Transit-oriented development? More like transit rider displacement

For five years, pundits, planners, and policy-makers have scratched their heads at Los Angeles’ steep public transit ridership decline: a 21% decrease on buses,15% in total. To explain it, they cite ride-sharing, cheap gas, even the law that lets undocumented immigrants get licenses to drive. But another answer should be obvious: We lose transit riders when we displace the low-income families who rely on it.

Data from Policy Link/PERE shows that L.A.’s transit riders are mostly low-income black and Latinos: 88% of Metro bus riders are people of color, and more than 50% have annual family incomes under $15,000. When they lose housing near bus or rail lines, they lose access to transit…

We have a name for this kind of displacement: Gentrification. It pushes out low-income residents of color, the same populations most likely to take public transportation.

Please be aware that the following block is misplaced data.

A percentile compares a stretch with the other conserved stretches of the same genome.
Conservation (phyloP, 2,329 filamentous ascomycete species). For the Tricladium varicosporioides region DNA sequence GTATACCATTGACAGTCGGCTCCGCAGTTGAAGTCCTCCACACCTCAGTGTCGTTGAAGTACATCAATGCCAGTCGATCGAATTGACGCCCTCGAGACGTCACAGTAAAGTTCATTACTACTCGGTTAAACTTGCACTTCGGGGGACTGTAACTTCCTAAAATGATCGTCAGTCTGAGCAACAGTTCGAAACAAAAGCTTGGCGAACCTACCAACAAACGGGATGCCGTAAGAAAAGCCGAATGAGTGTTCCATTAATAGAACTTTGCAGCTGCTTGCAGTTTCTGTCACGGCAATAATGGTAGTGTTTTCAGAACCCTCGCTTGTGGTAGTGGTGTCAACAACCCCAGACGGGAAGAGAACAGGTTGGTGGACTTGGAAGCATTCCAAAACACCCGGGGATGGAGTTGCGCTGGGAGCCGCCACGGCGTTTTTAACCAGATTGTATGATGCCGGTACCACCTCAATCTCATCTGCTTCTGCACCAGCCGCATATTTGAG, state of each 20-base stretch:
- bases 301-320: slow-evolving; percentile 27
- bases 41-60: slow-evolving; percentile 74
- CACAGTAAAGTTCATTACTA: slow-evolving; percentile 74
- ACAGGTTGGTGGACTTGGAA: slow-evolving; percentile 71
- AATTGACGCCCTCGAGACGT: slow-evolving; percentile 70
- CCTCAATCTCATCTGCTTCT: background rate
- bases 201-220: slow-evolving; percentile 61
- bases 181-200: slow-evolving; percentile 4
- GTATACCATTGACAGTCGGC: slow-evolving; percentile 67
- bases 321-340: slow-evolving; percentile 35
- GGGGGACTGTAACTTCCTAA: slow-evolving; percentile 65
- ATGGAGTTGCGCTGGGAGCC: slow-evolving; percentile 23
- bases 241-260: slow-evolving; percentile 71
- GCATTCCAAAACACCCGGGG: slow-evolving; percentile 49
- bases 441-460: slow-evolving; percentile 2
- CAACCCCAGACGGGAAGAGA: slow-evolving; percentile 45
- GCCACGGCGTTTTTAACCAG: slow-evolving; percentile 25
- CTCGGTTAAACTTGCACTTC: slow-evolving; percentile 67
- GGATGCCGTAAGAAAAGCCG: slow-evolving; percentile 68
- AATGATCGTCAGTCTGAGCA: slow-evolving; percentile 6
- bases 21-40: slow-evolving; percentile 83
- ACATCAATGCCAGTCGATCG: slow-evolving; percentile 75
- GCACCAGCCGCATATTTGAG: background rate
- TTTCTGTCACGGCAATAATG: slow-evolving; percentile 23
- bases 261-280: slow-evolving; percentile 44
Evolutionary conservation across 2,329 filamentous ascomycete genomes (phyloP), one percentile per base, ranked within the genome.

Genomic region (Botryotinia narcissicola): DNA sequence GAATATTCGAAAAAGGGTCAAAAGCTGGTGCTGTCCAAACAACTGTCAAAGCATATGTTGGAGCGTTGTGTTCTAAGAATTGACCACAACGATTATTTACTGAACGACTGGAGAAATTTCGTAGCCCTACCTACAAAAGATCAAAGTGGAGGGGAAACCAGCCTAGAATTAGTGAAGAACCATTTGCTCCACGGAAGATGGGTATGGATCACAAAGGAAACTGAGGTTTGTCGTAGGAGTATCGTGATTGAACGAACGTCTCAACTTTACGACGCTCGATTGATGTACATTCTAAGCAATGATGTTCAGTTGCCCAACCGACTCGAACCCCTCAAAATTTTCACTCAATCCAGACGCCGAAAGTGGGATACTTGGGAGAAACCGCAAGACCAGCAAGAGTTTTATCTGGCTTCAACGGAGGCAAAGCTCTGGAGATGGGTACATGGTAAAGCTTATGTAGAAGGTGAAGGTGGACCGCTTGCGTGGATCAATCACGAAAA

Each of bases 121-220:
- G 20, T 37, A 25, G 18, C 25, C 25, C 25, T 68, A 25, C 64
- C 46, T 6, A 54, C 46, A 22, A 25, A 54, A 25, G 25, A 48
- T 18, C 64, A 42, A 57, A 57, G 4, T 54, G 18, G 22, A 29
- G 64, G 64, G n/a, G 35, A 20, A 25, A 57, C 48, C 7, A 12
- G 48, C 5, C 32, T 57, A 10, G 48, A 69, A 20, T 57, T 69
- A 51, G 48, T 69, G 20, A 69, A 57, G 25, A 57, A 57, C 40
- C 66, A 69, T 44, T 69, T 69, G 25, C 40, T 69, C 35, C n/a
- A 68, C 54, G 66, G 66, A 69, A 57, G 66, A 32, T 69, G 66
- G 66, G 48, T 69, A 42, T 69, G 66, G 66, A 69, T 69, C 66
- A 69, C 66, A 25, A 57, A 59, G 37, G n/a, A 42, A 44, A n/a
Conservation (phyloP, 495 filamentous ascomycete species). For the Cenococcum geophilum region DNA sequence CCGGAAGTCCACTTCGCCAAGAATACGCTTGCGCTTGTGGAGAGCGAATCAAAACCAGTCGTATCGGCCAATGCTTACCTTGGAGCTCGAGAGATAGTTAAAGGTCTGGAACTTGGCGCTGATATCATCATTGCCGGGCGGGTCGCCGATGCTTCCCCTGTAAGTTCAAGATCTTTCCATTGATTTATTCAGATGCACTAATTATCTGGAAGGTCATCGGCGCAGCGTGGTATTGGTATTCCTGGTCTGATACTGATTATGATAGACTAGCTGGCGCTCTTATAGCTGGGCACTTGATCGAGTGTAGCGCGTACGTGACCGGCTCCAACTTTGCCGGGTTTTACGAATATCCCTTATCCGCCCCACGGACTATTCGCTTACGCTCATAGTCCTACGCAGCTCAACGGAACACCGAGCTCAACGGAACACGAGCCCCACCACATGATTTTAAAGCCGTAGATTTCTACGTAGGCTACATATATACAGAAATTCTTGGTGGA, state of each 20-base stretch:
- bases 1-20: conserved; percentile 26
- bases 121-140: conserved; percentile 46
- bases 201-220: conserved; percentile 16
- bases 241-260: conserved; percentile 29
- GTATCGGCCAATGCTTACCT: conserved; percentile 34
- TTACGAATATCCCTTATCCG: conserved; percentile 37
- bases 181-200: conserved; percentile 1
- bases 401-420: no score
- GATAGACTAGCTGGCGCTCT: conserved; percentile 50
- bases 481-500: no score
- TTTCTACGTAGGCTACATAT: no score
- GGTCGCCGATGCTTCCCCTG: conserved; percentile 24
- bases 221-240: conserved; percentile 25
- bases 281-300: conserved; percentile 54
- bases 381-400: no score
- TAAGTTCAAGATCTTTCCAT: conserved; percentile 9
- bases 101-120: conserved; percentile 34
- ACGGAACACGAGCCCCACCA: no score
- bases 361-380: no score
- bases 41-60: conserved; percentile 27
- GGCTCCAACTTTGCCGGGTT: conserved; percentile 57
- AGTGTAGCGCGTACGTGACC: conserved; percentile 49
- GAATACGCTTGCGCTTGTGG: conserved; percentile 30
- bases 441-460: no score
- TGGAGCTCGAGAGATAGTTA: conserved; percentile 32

But transit in Los Angeles isn’t just suffering because of gentrification, it’s causing gentrification. According to a recent UCLA/Berkeley study, transit-adjacent L.A. neighborhoods gentrify at higher rates than other neighborhoods. It’s part of the plan…

If we want to stave off further transit ridership losses — not to mention meet our obligations as human beings to each other — we need to establish a new common-sense planning policy. We must prioritize tenants, not the supply of housing units. Stable housing should be a human right. With universal rent control and more public housing, we would link the well-being of low-income Angelenos of color to a greener future for our city of cars.

The cure to the displacement and ridership crises won’t come from more of the cause…


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